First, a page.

The LAPD and the Watts Bears are curtailing gang activity
Written by Jason Lewis (Los Angeles Sentinel) | June 20, 2013
There are several layers to youth football. Learning the fundamentals of the game; building a strong work ethic to achieve a goal; working as part of a team instead of being an individual; learning how to deal with the ups and downs of winning and losing.
For the Watts Bears, the layers go well beyond the football field. The Los Angeles Police Department’s Community Safety Partnership has partnered with the Housing Authority to field a team of boys from the Nickerson Gardens, Imperial Courts, and Jordan Downs housing projects. There have been several youth football teams in Watts and the surrounding areas, but none like this one.
This team, which debuted last year, is coached by LAPD police officers who have the goals of using sports “as a vehicle to introduce and reinforce the concept of strong character, positive values, personal responsibility and academic excellence.”
“The program has a mentorship component where we work with kids in the community to play football,” Officer Keith Mott said. “A part of the requirement for them to play is that we get their grades and behavior work from school. If the child is having problems at school, then they have to attend tutoring, also classes in anger management if they want to continue to stay in the program.”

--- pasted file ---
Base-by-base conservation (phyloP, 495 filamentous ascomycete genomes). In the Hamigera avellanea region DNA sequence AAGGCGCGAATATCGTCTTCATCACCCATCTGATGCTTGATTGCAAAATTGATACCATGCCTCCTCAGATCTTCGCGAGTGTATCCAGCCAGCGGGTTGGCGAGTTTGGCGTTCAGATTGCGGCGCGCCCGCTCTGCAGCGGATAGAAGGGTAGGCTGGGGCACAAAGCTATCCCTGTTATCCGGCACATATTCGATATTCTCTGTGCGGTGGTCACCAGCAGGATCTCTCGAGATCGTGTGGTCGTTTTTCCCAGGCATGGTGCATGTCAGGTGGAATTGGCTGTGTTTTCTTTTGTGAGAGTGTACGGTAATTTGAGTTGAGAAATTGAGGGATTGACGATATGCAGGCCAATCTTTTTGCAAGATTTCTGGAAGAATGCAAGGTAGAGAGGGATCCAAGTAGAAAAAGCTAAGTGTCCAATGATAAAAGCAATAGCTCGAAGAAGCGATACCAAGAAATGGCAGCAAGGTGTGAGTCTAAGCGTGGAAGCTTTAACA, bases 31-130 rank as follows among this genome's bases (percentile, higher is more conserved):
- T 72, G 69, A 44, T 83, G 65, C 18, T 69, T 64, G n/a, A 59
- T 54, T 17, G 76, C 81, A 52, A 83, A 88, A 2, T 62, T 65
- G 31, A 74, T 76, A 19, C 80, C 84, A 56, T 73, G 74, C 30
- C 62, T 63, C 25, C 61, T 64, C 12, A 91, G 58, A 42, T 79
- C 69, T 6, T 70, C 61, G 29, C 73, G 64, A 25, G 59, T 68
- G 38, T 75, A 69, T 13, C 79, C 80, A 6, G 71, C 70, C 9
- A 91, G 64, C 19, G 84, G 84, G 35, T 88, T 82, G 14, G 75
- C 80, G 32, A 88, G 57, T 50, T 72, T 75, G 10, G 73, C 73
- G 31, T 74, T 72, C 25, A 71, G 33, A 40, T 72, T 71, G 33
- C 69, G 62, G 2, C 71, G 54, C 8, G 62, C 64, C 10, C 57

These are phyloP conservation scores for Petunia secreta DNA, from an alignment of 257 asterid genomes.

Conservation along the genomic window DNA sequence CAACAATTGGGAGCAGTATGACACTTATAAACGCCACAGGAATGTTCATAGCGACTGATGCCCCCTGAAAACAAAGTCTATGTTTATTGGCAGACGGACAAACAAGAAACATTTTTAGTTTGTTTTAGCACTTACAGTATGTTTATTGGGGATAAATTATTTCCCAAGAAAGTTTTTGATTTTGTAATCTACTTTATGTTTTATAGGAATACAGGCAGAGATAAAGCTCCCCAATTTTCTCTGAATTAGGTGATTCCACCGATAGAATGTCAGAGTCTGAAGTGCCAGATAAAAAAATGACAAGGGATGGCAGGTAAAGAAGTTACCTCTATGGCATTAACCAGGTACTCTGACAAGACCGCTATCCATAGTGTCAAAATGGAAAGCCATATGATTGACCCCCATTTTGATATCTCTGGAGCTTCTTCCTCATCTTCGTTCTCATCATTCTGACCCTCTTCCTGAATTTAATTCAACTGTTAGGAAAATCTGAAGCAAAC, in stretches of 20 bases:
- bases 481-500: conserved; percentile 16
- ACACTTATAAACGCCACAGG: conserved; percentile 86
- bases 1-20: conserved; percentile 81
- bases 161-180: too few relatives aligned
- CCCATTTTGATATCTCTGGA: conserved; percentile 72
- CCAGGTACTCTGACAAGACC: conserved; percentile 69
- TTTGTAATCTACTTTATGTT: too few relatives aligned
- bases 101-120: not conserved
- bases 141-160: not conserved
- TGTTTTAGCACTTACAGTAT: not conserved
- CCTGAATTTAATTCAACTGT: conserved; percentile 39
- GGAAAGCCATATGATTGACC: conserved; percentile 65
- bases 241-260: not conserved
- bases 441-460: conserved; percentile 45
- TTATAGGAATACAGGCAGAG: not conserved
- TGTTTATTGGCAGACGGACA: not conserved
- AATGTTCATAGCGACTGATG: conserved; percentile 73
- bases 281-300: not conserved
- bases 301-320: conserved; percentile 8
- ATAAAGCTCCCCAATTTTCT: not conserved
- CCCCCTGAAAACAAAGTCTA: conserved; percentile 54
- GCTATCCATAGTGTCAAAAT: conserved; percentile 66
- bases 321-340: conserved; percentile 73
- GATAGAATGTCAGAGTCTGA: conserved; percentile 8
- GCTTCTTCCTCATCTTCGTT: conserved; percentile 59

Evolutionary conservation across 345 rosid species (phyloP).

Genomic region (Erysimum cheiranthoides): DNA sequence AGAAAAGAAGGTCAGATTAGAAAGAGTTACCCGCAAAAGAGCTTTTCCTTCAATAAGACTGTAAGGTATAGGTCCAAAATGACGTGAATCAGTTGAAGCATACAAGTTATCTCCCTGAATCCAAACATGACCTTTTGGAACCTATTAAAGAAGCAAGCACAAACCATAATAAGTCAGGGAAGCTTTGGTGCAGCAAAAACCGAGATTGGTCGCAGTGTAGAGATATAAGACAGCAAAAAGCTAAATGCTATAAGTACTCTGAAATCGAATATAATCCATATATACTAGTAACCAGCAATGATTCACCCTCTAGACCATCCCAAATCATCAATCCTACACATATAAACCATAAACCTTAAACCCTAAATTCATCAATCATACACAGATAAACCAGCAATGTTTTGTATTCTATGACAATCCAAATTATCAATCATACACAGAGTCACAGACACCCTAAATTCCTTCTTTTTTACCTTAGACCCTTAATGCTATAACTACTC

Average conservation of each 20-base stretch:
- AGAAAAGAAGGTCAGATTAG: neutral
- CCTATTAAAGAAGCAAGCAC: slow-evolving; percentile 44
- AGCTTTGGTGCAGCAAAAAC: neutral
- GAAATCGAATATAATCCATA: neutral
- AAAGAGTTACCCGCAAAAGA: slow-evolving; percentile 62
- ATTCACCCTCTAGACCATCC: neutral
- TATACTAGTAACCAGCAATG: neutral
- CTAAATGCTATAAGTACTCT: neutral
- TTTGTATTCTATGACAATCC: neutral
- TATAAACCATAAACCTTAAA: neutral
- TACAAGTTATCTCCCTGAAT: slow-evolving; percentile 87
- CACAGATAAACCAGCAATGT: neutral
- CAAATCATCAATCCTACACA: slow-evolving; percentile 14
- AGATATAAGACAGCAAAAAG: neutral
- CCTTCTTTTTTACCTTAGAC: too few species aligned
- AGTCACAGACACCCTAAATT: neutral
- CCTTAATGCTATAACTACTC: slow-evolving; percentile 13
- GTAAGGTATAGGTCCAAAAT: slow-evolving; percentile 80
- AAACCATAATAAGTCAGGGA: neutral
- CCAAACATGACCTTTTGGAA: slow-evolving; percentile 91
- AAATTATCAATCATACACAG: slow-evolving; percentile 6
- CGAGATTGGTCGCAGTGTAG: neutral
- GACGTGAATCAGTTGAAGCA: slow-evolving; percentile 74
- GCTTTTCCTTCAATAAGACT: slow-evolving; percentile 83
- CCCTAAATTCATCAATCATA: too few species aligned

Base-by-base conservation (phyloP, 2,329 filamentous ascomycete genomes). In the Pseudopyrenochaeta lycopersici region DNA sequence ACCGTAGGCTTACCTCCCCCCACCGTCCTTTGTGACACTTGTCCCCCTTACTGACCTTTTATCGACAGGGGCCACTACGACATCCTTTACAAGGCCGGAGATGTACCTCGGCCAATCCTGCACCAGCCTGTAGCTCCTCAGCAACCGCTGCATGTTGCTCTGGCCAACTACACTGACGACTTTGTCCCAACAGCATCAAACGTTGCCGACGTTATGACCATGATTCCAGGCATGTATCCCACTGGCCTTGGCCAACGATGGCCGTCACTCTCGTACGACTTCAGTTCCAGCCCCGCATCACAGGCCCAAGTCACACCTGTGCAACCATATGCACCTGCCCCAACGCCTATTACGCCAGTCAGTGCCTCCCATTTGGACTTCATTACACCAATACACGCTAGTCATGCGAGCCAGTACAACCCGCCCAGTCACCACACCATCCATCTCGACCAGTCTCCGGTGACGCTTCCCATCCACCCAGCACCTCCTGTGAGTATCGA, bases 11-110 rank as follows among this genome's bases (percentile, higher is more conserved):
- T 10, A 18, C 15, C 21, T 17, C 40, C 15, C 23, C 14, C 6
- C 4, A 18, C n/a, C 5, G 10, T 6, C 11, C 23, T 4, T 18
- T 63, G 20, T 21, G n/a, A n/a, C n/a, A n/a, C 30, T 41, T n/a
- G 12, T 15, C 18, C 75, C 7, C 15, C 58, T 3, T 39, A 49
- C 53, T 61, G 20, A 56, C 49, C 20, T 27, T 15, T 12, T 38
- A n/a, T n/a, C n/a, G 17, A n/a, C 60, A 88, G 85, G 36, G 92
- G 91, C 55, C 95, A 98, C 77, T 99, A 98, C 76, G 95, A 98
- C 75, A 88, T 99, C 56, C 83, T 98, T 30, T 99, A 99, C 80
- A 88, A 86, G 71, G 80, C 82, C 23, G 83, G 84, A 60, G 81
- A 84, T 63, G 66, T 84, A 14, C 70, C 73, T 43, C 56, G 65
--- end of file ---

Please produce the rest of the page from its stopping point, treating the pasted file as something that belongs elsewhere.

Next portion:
Several of the players in this program do not have fathers in their household. Without a male role model on a daily basis, many of these boys have behavior issues in their neighborhoods, at home, and in the classroom, which can lead to gang involvement.
“We are being mentors to these kids who do not have a male role model in their lives,” Mott said. “They get to see police officers outside of policing. They see us as coaches, as regular people, and they see that we are just as human as anybody else. We’re somebody that they can talk to and somebody that they can look up to.”
It is important for the LAPD to show these kids, and the community at large, that they are there to serve.
“We built relationships with members of the community, and they have realized that we are there to help them,” Mott said. “It’s not like the old LAPD that is just looking to arrest people. As we have built relationships, people are letting us know when shooting are occurring, or before gang activity happens, we’re getting phone calls, which allows us to be more proactive. We talk to people, so they begin to trust us. So the word has gotten out to gang members who are not from that area that the LAPD is in this area, the LAPD is not playing, do not come into this area causing problems, because we will deal with you.”
The LAPD’s new interaction with the community has produced great results. Before their partnership with the housing authority there were 86 homicides over a three year period in the three housing projects. But over the past year and a half there have been none.
Image source: LA Sentinel